Archive for the ‘Poetry Challenge’ Category

Poetry Challenge 69

June 11, 2011

Something New

The growing season is in full swing here.  Everyday, some new wildflower that I hadn’t noticed growing bursts out into full bloom.  On the bank where I experiment every year with seeds and perennials, the irises I planted two years ago have speared up, bulged at the tips, and curled open into purple flowers.  The roses–our Alaskan wild rose–are dotted with pink blooms, and excess of pink on those bristly branches.  The bluebells are out, and the cone flowers, the invasive but beautiful purple vetch, and those yellow things that were in a packet of seed I threw out and that come back every year in a new place.

Solstice will be here soon, but, till then, the light increases daily and our activity reaches the manic–and we’re glad of it.  In the garden and in the greenhouse, I’m trying out new plants again–tomatoes friends have given me, a new variety of baby cabbage, and the ongoing biochemistry experiment of the manure compost.  Mattie and Sam are settling in to their new lesson routine–more on that when Sam writes his post again–and I have high hopes for the summer.

So write about something new–experienced or imagined.   Surprise us with what surprises you.  Tell about your grand experiment of the season.

Post it in here in comments and I’ll add it to this.

Poetry Challenge 68

May 10, 2011

Pasque flowers

We’re still in a holding pattern for spring.  Every day, the sun heats the air enough that we can go out and about without our jackets, but in the shadows, a chill still radiates from the frozen ground.  Gardeners are restless.  A friend described his impatience to get on with the matters of summer by digging a fence post hole, and found that he could only dig a few inches down before hitting frozen dirt.  The garden looks bedraggled in its fall mulch or the bleached stalks of the last broccoli I couldn’t bear to cut down before last fall’s snows.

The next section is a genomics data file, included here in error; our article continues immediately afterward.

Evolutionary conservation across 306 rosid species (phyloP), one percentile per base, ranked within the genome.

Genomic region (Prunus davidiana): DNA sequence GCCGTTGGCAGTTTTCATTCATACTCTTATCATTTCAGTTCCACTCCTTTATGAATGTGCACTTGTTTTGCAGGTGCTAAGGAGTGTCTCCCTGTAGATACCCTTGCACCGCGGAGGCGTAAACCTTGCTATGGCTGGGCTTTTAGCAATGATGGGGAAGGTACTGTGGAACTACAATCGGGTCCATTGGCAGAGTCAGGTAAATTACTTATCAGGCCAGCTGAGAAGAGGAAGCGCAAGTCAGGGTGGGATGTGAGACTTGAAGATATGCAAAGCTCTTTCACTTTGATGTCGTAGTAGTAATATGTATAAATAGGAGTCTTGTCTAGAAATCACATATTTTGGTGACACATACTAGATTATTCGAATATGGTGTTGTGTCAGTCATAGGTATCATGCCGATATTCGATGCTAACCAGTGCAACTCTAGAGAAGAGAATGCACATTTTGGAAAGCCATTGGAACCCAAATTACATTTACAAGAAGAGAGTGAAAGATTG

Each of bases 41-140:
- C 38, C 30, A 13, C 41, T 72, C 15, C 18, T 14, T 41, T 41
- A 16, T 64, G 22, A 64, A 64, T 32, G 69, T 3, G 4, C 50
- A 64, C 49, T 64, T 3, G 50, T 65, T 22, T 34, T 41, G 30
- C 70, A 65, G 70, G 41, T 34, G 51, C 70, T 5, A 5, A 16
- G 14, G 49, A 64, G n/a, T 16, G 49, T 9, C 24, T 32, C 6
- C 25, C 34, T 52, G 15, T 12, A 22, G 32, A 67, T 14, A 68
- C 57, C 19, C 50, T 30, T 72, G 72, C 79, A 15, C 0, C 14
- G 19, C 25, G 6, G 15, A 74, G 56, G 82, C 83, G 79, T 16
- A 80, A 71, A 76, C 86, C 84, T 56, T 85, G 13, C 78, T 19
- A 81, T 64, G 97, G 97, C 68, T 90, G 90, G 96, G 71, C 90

In the midst of all this brown and our impatience with it, I looked up on the steep bank above my house and saw that my pasque flowers were blooming, always the first sign that spring will come.   They are a perennial, shaped a bit like a fuzzy crocus, purple with yellow centers, there against the brown dirt of the cutbank.  They will last a week or so, then the rest of the greening up will start in earnest.

I have a fondness for purple flowers–the pasque flower, the irises that will follow–and I’m a sucker for purple garden vegetables: purple broccoli, cauliflower, string beans, carrots.   Write a poem about a color that has meaning for you–that repeats itself in your life or in your dreams.

Post it in comments and I’ll post it here.  And maybe,  now that finals are coming to an end, I’ll post one, too.

Poetry Challenge 67

April 28, 2011

After a month of sad news, the snow is melted and the temperatures are above freezing pretty much consistently.  We’re in what passes for spring in the Interior–the brown-up period of mud, dead grass, and January’s trash come back to remind us of winter’s events.   The air is warm and moist after months of dry and bitter cold.

In her blog Wild Roots Homestead, my neighbor, Emily, writes of her toddler’s reaction to seeing the dirt emerge after a whole winter’s snow.  “What’s that?” she asked, and Emily said, “It’s dirt, remember?”

So write about something that was once as familiar as dirt, but now seems new and strange–full of possibilities.

Post it in the comments and I’ll add it to this post.

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This came from Karen at KD’s Bookblog:

At the Level of Dirt

Until Gram died when I was seven, I lived
at the level of dirt—powdery and dry
beneath the overarching honeysuckle
near the porch, drifted deep into cracks
of the empty carriage shed, scuffed
and tamped hard beneath my rope swing
hanging from one of four huge sugar maples.

The long gravel driveway ended in a patch
of yellow sand where I traced thin roads leading
nowhere. Our narrow blacktop circled
to the village either way. Side roads
without signs suggested nothing. Mostly,

Gram and I walked through the hayfield
and crossed a low stone wall to visit